Artificial Intelligence in Cybersecurity Is Vulnerable

By Celeste Fralick, chief data scientist and senior principal engineer, McAfee

Just about everyone in the cybersecurity field has accepted the notion that adversaries are just as smart as we are. Anytime we celebrate the latest threat detection and prevention breakthrough, we’re well aware that the bad guys are at work devising ways to evade or disrupt it. Artificial intelligence (AI) in its various permutations—from traditional machine learning (ML) to deep learning (DL)—is no exception. As it evolves and grows, we fully expect that adversaries will ramp up their knowledge and ability to exploit tools that use AI.

What does this mean for enterprise security teams and cybersecurity vendors? Increasingly, enterprises are relying on AI to improve their risk posture. AI can be especially valuable in threat hunting and detection, but it is not without its flaws. Adversaries have the ability to manipulate AI data and algorithms to the point where the AI system is defeated. Malware can then pass through undetected, putting vital corporate data, systems, and users at risk. This type of malicious interference with AI-based security systems has been dubbed adversarial machine learning (AML). As a consequence, both vendors and enterprise security teams need to be extra vigilant about continually monitoring AI-based security systems to ensure that they are doing what they are meant to do as they evolve and adapt to the changing threat landscape.

Ultimately, it’s really all about the data. With over 278 Exabytes per month of IP traffic projected by 2021, you can be sure that adversaries will be looking for new and inventive ways of attacking us. Here’s the bottom line: as the amount of data increases, reliance on AI will inevitably increase too, so we can pretty much guarantee that adversaries will exploit vulnerabilities within our analytics.

The good news is that researchers and data scientists have been proactive and are diligently working on countermeasures. Many researchers are following a process of Attack, Detect, and Protect to test the efficacy and performance of AI systems and their applications, such as facial recognition, automobiles, medical data, and others. We’re now able to model the adversary, simulate an attack and create countermeasures prior to attacks. Detection and mitigation of AML is an essential risk reduction strategy.

But adversaries are just as diligent as we are, and will also read the literature to help plot their schemes. As we’ve discovered, there are lots of different attack methods and ways in which adversaries can use AI to their advantage. One example is evasion attacks. In this case, adversaries deluge the system with false negatives (malware disguised as benign code), causing security analysts to completely ignore alerts or de-prioritize them. Another example is poisioning attacks, which inject false data with the intent of poisoning the training data set and creating biases to certain classifications. This can actually change the AI model and significantly impact decisions and outcomes. Adversaries can even use AI to crawl the internet in search of vulnerabilities, which can open up opportunities for attack.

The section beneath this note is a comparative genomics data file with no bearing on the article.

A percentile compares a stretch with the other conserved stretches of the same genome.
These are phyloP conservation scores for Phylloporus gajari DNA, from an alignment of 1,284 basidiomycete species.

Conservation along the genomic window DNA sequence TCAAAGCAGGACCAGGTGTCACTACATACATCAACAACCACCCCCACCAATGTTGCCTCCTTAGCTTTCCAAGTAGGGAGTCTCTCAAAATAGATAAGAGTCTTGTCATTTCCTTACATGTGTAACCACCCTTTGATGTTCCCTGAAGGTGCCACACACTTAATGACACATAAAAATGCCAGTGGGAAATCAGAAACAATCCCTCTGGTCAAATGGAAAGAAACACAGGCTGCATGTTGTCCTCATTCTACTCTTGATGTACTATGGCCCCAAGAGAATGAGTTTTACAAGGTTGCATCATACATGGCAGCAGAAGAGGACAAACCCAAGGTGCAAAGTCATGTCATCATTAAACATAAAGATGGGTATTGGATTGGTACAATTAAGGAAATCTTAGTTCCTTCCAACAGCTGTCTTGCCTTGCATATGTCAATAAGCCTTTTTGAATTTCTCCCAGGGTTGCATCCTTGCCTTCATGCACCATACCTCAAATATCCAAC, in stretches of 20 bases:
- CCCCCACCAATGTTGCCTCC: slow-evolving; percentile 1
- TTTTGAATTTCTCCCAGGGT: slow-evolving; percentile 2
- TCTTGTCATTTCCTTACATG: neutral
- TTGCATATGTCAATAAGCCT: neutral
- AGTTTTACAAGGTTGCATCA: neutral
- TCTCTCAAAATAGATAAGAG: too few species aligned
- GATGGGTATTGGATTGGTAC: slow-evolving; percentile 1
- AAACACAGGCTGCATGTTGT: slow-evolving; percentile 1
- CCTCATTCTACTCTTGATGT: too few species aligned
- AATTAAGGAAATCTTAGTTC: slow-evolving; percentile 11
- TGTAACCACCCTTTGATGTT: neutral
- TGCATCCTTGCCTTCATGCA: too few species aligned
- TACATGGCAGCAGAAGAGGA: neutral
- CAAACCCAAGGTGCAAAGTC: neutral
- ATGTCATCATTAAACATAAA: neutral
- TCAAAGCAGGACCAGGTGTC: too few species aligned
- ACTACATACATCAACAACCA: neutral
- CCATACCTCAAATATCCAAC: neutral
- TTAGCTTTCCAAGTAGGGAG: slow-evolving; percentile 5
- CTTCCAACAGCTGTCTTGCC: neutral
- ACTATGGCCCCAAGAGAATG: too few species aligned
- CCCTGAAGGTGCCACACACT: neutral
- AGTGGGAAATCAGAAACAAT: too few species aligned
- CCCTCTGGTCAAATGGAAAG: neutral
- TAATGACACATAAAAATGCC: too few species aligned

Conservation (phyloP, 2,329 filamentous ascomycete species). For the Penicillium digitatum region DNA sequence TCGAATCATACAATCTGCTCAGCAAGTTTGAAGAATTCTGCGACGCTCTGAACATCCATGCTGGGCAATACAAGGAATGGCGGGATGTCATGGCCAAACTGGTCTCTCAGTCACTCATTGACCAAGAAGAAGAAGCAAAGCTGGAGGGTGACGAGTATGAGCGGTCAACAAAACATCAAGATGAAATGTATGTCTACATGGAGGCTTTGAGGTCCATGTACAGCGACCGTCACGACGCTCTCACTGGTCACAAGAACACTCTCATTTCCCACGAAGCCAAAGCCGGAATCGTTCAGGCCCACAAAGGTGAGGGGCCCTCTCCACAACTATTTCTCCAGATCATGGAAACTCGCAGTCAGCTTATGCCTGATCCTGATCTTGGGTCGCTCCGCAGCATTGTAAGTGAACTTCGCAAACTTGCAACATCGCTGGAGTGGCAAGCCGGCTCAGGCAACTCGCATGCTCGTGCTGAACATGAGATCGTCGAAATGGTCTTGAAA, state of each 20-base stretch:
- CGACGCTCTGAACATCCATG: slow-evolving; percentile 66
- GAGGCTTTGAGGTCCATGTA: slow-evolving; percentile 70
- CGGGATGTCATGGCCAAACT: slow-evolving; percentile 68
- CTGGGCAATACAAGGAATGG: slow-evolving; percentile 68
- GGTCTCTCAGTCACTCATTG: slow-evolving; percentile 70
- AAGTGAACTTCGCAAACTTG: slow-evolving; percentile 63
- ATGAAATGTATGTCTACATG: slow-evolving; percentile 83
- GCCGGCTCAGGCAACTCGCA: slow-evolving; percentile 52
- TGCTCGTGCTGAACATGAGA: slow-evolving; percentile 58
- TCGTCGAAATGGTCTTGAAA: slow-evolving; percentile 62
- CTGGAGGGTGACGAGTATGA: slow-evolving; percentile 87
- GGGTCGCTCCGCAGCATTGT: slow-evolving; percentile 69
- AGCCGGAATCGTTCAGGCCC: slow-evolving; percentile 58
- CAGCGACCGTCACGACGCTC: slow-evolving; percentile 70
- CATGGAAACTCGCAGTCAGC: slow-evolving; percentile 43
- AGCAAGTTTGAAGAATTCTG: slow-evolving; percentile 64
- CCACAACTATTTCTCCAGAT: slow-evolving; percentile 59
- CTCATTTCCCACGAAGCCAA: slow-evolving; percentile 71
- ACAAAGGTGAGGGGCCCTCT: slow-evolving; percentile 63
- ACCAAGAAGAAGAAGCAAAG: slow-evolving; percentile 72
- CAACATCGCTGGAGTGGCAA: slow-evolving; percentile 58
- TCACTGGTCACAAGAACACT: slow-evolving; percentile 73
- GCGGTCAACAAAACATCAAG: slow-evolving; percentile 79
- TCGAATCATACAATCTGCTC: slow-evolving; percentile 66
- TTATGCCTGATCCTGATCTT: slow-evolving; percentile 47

Researchers are studying other significant variables, like how much the attacker actually knows about the AI system. For example, in what we call “white-box” attacks, the adversary knows the model and its features. In “gray-box” attacks, they don’t know the model, but do know the features. In “black-box” attacks, they know neither the model nor the features. Even in a black-box scenario, adversaries remain undaunted. They can persistently use brute-force attacks to break through and manipulate the AI malware classifier. This is an example of what is called “transferability”—the use of one model to trick another model.

So, you might ask, what is the actual potential for bringing a seemingly robust AI detection system to its knees? It doesn’t take much, in fact. In one study, malware that was detected 99% of the time was now accepted as benign 99% of the time. In this example, only 11 features out of 700 per malware sample were changed.1

Let’s look at another example involving speech recognition. Researchers at UC Berkeley discovered that, by injecting crafted non-speech noise that sounds like white noise into your voice assistant, commands like “unlock your front door” or “place $1,000 purchase” could be executed.2

This gives you a taste of some of the research that’s been done in AML. On a positive note, forward-thinking cybersecurity vendors are working in concert with researchers at other organizations to develop simulation experiments with the aim of testing and attacking existing AI algorithms and models. I believe that breaking these analytics will ultimately make them stronger. Along with gaining an understanding of potential adversarial attack and evasion methods, we are in the process of refining a host of methodologies that will defend against AML. It’s imperative that our community follows this proactive trajectory, as it will enable all of us to develop solutions that ensure continued growth and economic success.

What’s the big takeaway? Cybersecurity vendors should take the vulnerabilities of AI into account when they design detection and classification systems. In the meantime, here are some actions you can take to maximize your defenses:

  • Keep an eye on an unusually high number of false positives and false negatives.
  • Engage human analysts in critical decision-making rather than in executing low-level, repetitive tasks.
  • Initiate an active risk program that includes development and verification of analytics.
  • Ensure that you upgrade your software on a regular basis.

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